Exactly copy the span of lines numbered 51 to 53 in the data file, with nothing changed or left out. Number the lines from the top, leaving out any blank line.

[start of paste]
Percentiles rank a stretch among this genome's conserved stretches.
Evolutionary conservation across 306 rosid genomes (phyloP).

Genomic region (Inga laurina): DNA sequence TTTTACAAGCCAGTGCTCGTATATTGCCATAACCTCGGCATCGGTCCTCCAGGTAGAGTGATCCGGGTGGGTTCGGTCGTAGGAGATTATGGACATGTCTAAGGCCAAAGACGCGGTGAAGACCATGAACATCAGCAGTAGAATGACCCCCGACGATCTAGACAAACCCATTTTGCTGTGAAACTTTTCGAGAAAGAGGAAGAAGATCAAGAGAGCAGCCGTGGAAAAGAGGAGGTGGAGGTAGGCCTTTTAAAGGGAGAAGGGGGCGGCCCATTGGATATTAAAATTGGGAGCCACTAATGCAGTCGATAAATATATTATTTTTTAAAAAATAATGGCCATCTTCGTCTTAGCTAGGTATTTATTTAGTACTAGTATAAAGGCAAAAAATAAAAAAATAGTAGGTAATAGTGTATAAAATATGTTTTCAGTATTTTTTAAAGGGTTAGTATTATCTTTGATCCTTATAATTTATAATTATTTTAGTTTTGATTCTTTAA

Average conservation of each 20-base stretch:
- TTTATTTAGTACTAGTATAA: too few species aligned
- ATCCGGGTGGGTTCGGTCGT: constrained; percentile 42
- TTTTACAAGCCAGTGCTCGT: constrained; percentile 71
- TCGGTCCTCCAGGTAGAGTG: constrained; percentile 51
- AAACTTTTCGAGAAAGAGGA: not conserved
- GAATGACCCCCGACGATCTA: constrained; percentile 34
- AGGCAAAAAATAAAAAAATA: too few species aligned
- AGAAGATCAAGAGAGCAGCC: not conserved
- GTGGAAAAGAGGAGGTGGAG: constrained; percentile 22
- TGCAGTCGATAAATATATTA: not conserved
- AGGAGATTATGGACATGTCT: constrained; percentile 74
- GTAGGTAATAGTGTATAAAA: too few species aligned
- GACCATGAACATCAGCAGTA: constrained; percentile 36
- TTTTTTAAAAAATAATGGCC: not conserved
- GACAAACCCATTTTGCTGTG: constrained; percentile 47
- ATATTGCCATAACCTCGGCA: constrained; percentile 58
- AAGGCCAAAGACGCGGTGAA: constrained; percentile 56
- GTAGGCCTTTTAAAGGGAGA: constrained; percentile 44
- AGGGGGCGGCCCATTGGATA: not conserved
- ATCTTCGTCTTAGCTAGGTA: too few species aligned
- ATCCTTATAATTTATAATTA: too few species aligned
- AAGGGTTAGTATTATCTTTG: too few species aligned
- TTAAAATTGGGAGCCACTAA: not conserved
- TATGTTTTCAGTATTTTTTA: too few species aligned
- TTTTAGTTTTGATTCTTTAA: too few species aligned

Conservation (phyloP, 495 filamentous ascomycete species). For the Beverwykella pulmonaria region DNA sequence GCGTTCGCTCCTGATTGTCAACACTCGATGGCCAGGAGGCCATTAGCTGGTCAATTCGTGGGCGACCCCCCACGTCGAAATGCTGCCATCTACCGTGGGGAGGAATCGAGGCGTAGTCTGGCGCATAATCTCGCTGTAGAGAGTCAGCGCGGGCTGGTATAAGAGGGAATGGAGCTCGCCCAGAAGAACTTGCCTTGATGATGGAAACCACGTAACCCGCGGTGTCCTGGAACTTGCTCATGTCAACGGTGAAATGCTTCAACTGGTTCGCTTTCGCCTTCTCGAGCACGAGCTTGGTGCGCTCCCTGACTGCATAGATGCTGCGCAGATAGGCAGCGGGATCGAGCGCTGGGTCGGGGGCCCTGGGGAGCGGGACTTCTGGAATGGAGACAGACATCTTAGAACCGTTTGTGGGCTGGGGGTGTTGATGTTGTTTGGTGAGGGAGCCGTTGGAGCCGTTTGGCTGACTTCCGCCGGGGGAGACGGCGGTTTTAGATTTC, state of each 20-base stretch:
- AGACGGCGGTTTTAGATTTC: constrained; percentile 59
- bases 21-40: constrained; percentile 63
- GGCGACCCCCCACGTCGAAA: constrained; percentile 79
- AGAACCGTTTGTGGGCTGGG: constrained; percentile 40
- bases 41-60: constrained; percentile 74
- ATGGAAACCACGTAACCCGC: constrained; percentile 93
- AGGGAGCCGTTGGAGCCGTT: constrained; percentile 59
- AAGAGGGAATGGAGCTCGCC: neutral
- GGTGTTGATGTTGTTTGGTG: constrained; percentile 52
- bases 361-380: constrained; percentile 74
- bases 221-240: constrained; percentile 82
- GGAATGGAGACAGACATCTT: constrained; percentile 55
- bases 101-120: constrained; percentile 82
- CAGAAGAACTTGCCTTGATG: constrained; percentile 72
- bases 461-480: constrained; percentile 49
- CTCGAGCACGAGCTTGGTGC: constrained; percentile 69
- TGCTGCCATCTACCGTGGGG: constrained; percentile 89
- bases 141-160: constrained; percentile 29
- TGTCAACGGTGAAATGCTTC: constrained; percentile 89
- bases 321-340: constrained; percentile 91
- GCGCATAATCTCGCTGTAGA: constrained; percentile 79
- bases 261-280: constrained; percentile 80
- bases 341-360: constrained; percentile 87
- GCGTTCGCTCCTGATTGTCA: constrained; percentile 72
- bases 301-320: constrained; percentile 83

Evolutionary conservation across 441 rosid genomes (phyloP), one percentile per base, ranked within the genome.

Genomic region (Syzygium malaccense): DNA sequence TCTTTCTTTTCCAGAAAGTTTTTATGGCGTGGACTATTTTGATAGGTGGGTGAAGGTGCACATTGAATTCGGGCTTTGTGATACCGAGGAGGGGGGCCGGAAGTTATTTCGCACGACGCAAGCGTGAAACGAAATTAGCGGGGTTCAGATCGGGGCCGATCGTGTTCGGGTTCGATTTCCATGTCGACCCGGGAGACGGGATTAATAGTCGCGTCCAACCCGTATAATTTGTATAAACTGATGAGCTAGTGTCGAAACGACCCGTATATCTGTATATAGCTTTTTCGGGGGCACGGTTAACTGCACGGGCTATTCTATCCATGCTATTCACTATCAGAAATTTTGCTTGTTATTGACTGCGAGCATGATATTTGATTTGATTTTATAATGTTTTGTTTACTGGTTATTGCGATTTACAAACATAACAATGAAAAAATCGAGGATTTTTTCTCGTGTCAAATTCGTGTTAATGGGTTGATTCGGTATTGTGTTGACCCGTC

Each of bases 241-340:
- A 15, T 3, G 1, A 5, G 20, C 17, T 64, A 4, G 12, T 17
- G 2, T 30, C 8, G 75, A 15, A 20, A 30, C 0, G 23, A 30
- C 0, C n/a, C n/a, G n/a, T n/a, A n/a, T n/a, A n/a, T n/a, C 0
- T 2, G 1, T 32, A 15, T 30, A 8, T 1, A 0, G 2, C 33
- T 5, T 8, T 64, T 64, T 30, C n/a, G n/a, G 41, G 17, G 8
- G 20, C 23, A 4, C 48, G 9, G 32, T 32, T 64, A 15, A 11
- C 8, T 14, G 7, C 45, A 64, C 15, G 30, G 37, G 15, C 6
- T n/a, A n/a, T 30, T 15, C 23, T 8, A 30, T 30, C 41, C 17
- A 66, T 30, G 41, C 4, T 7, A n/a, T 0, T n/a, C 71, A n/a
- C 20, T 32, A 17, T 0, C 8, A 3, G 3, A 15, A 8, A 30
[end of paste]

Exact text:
- GCGCATAATCTCGCTGTAGA: constrained; percentile 79
- bases 261-280: constrained; percentile 80
- bases 341-360: constrained; percentile 87